Today’s culture of ‘either/or thinking’ is omnipresent from fat-shaming to gender issues, Brexit and Trumpism – whatever the topic, polarised views are the norm. There’s little room left for moderate or balanced responses with social media in our lives. But what does this mean for mainstream brands, who by their very nature aren’t extreme?

We’ve always been tribal animals, designed with group-centric ‘us/them’ mindsets. Binary oppositions are intrinsically appealing; they are comfortable and easy to navigate, whereas finding the middle ground and reconciling opposing points is cognitively effortful.

The internet has compounded these tribal norms because it’s divorced from geography; geographical proximity forced us to interact with people with different viewpoints, and it moderated our outlook. The internet changed that; we can now join new, conveniently comfortable communities based on like-mindedness, making our views even more extreme.

Strong, clear points of view are attractive, whereas the middle ground is linked to words like ‘vanilla’, ‘lukewarm’, ‘mainstream’. By definition mainstream or ‘ordinary’ is what most of us are but balanced, mainstream views don’t gain traction online; hyperbole does. It’s easier to be loud and opinionated nowadays because there’s no longer a clear, collective sense of right or wrong. Fact and opinion are increasingly blurred and social media has made it more important to be liked than to be right.

For brands, this tendency towards extremes poses challenges. As brands increasingly attach themselves to ethical issues, we’re seeing more 'for or against’ thinking and more reductiveness. So what’s a brand to do? What’s the art of dealing with a world of extreme views? How do brands strike the right chord in increasingly fragmented marketplaces?

Here are eight tips to help brands navigate today’s divisive times:

  1. Understand the psychology: it’s easier for people to sit on one side of a debate rather than in the uncomfortable grey area of the middle ground, and they’ll do anything and everything to avoid the discomfort – including ignoring information that does not fit their narrative. Once people have put forward a point of view, it’s very hard to step down from this. Brands need to recognise this dynamic and consider how to be able to give people permission to do this.
  2. Consistency is king: brands need to earn permission to have a strong point of view. Arguably one of the ads of 2018, the Colin Kaepernick campaign is the latest in a long history of purpose-led Nike ads. For 30 years Nike has supported different causes – ageism, AIDS, women in sport, and now, race and religion. They’ve had a lifetime of provocation. Without consistency, there’s no credibility. Contrast this with fashion brand Jigsaw’s 2017 ‘immigration’ campaign. They tried to enter the world of ‘brand purpose’ from a standing start, with no consistency or follow up.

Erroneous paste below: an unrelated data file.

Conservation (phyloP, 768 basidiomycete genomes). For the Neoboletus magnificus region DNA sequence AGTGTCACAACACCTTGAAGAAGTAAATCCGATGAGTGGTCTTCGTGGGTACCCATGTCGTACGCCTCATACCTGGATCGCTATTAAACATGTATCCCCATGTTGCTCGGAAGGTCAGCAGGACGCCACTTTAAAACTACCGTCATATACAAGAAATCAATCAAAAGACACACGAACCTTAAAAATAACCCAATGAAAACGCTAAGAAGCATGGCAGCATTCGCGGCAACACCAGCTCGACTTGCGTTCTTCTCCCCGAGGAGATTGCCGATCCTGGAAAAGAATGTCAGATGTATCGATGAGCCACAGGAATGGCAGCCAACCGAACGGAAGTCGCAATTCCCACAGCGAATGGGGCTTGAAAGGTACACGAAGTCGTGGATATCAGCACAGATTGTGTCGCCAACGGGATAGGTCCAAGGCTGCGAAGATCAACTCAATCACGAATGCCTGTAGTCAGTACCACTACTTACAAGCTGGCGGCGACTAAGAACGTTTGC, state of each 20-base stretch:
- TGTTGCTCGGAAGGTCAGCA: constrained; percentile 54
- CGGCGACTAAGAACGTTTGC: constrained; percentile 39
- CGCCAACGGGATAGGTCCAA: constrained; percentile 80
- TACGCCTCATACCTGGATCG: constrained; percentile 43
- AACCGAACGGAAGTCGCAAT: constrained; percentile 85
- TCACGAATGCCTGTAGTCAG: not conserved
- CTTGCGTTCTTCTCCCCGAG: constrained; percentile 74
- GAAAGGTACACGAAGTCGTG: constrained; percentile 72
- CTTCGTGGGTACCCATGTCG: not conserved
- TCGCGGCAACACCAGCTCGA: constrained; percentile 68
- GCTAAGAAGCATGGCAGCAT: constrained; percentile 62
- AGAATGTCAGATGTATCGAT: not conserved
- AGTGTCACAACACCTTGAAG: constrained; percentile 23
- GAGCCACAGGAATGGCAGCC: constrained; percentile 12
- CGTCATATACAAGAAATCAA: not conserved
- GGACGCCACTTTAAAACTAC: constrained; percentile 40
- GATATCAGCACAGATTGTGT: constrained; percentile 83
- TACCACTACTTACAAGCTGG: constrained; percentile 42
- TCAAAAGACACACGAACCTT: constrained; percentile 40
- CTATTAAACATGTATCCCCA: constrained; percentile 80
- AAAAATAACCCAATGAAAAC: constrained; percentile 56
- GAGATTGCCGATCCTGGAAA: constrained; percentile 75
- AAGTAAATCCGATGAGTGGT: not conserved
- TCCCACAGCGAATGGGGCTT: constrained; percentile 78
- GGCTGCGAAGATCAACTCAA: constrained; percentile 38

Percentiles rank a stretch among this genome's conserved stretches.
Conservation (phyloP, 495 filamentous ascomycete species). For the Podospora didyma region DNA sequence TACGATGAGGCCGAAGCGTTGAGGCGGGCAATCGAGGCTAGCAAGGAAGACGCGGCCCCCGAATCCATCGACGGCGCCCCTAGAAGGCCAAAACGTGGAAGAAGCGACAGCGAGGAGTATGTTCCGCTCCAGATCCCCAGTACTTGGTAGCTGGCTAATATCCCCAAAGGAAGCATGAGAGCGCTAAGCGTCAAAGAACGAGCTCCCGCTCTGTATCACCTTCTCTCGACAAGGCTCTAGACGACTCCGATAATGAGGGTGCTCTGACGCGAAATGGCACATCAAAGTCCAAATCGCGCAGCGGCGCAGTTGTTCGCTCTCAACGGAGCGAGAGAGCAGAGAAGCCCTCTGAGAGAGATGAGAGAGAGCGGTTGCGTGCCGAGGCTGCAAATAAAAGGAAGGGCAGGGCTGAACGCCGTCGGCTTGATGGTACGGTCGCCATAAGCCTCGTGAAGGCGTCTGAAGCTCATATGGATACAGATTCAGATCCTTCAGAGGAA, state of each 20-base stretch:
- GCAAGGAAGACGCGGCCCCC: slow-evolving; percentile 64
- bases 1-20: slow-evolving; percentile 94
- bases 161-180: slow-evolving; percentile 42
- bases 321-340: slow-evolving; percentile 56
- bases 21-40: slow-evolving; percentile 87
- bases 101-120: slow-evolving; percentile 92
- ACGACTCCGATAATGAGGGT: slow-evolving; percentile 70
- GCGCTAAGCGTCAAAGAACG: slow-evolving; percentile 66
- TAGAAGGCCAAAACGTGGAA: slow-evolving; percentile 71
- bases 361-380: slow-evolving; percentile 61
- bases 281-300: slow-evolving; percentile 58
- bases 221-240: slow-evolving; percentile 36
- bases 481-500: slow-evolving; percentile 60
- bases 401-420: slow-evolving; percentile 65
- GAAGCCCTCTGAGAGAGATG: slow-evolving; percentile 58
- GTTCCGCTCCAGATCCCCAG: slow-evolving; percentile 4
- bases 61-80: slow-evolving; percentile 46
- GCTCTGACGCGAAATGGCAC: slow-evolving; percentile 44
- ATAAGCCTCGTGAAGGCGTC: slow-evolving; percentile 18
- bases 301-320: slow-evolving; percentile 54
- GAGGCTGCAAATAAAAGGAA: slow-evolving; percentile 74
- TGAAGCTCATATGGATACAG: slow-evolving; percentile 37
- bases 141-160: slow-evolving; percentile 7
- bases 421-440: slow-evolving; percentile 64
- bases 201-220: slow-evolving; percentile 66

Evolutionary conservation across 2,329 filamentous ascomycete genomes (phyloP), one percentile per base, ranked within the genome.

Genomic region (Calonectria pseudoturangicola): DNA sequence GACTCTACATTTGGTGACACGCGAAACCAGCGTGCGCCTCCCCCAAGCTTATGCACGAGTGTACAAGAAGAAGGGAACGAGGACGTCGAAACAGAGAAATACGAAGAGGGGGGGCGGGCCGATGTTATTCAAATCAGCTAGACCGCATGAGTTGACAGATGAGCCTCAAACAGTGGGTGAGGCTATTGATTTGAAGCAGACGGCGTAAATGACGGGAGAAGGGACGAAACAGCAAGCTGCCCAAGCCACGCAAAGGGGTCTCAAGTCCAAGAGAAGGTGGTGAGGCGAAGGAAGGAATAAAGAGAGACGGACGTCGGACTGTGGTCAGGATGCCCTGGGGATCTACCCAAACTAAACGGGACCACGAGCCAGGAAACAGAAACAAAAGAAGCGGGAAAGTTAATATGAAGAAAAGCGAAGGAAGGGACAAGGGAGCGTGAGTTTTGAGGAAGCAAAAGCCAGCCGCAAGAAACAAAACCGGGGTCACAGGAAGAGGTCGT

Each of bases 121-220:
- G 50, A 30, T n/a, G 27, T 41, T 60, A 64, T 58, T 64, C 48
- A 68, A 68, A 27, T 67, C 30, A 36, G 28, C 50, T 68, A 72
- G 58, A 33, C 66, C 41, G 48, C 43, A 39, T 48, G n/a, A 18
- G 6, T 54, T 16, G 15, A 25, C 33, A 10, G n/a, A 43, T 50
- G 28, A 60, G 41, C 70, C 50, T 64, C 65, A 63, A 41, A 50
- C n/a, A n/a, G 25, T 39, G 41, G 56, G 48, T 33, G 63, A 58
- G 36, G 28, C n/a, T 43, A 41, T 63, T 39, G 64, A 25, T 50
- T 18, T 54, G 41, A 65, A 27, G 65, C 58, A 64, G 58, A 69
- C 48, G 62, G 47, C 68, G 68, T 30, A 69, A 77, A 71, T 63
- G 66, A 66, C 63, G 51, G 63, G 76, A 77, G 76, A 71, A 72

3. Identify your tribe: Even going back to the world of evolutionary psychology, we see that social proof is more important than fact. Brands need to know which tribes they want to connect with, and recognise that this is no longer about simple segmentation.
  4. Identify patterns of influence: Look beyond traditional, top-down models of influence, and actively recognise and identify micro-influencers. Recognise that influence isn’t direct – it comes from all angles which means that brands need to respond with multiple initiatives. Experts do still have an important role to play – they act as shortcuts if they align with the right set of values. But patterns of influence are much broader than this.
  5. Connect with the middle ground: A good 80%+ of big business is mainstream. And without the mainstream, there wouldn’t be extremes. It’s fine to be mainstream – big is only bad when there’s no connection. It’s the brands that are simultaneously big and personal that really connect with people – and to do this, means doing it with humanity and sometimes humour.
  6. Be authentic: authenticity means delivering products and services, not just comms. In the UK, Virgin trains introduced talking loos to inject brand personality (‘Hello, it’s me the toilet’ – you get the idea). It’s all well and good to have some tone of voice – but incredibly infuriating when there’s no soap in the dispenser, the train is late, and the wifi which you’ve paid for never works.
  7. Make a real change: linked to the above, making real change means enlisting the whole of the organisation, not just the marketing team. Committing to a point of view and using that to guide delivery of your products and services.
  8. Listen: listening requires listening in the right places. We need to go beyond talking to people face to face – we need to be in multiple contexts with the same people, understand how their responses differ on social media vs in a focus group, and so on. This might not always be easy, or offer tidy answers, but it will be a test for what will happen in the real world.

In short, taking a stand can be a risky strategy, and the more divisive the world becomes, we’d argue that there’s an opportunity for some brands to promote cohesion instead.